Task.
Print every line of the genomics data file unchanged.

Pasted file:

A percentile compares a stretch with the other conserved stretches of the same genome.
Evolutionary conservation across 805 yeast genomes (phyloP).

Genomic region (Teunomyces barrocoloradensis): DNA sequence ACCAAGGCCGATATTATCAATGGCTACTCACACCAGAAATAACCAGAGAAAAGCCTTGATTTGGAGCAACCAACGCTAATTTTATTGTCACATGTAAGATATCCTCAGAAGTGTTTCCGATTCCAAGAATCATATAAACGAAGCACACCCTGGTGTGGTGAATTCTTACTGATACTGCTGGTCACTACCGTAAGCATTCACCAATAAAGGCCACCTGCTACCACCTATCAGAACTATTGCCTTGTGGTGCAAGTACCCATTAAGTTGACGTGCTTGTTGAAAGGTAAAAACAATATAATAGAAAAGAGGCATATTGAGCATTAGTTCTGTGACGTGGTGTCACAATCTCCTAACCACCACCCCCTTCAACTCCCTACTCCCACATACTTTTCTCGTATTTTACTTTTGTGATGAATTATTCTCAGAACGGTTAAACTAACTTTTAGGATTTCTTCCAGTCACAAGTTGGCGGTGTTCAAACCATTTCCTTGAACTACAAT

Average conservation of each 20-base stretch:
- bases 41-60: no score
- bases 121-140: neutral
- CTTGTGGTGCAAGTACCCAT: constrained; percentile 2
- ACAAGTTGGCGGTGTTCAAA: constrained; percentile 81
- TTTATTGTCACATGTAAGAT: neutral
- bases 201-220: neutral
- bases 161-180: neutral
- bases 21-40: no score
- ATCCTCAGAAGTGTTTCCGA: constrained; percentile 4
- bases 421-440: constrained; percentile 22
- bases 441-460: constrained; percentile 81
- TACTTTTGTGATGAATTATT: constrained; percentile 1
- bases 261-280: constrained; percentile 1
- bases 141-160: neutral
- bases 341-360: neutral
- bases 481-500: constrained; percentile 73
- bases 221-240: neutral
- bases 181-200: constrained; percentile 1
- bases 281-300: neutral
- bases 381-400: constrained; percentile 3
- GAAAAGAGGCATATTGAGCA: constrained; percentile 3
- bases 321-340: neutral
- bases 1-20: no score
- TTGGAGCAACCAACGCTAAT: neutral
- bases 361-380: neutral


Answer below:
A percentile compares a stretch with the other conserved stretches of the same genome.
Evolutionary conservation across 805 yeast genomes (phyloP).

Genomic region (Teunomyces barrocoloradensis): DNA sequence ACCAAGGCCGATATTATCAATGGCTACTCACACCAGAAATAACCAGAGAAAAGCCTTGATTTGGAGCAACCAACGCTAATTTTATTGTCACATGTAAGATATCCTCAGAAGTGTTTCCGATTCCAAGAATCATATAAACGAAGCACACCCTGGTGTGGTGAATTCTTACTGATACTGCTGGTCACTACCGTAAGCATTCACCAATAAAGGCCACCTGCTACCACCTATCAGAACTATTGCCTTGTGGTGCAAGTACCCATTAAGTTGACGTGCTTGTTGAAAGGTAAAAACAATATAATAGAAAAGAGGCATATTGAGCATTAGTTCTGTGACGTGGTGTCACAATCTCCTAACCACCACCCCCTTCAACTCCCTACTCCCACATACTTTTCTCGTATTTTACTTTTGTGATGAATTATTCTCAGAACGGTTAAACTAACTTTTAGGATTTCTTCCAGTCACAAGTTGGCGGTGTTCAAACCATTTCCTTGAACTACAAT

Average conservation of each 20-base stretch:
- bases 41-60: no score
- bases 121-140: neutral
- CTTGTGGTGCAAGTACCCAT: constrained; percentile 2
- ACAAGTTGGCGGTGTTCAAA: constrained; percentile 81
- TTTATTGTCACATGTAAGAT: neutral
- bases 201-220: neutral
- bases 161-180: neutral
- bases 21-40: no score
- ATCCTCAGAAGTGTTTCCGA: constrained; percentile 4
- bases 421-440: constrained; percentile 22
- bases 441-460: constrained; percentile 81
- TACTTTTGTGATGAATTATT: constrained; percentile 1
- bases 261-280: constrained; percentile 1
- bases 141-160: neutral
- bases 341-360: neutral
- bases 481-500: constrained; percentile 73
- bases 221-240: neutral
- bases 181-200: constrained; percentile 1
- bases 281-300: neutral
- bases 381-400: constrained; percentile 3
- GAAAAGAGGCATATTGAGCA: constrained; percentile 3
- bases 321-340: neutral
- bases 1-20: no score
- TTGGAGCAACCAACGCTAAT: neutral
- bases 361-380: neutral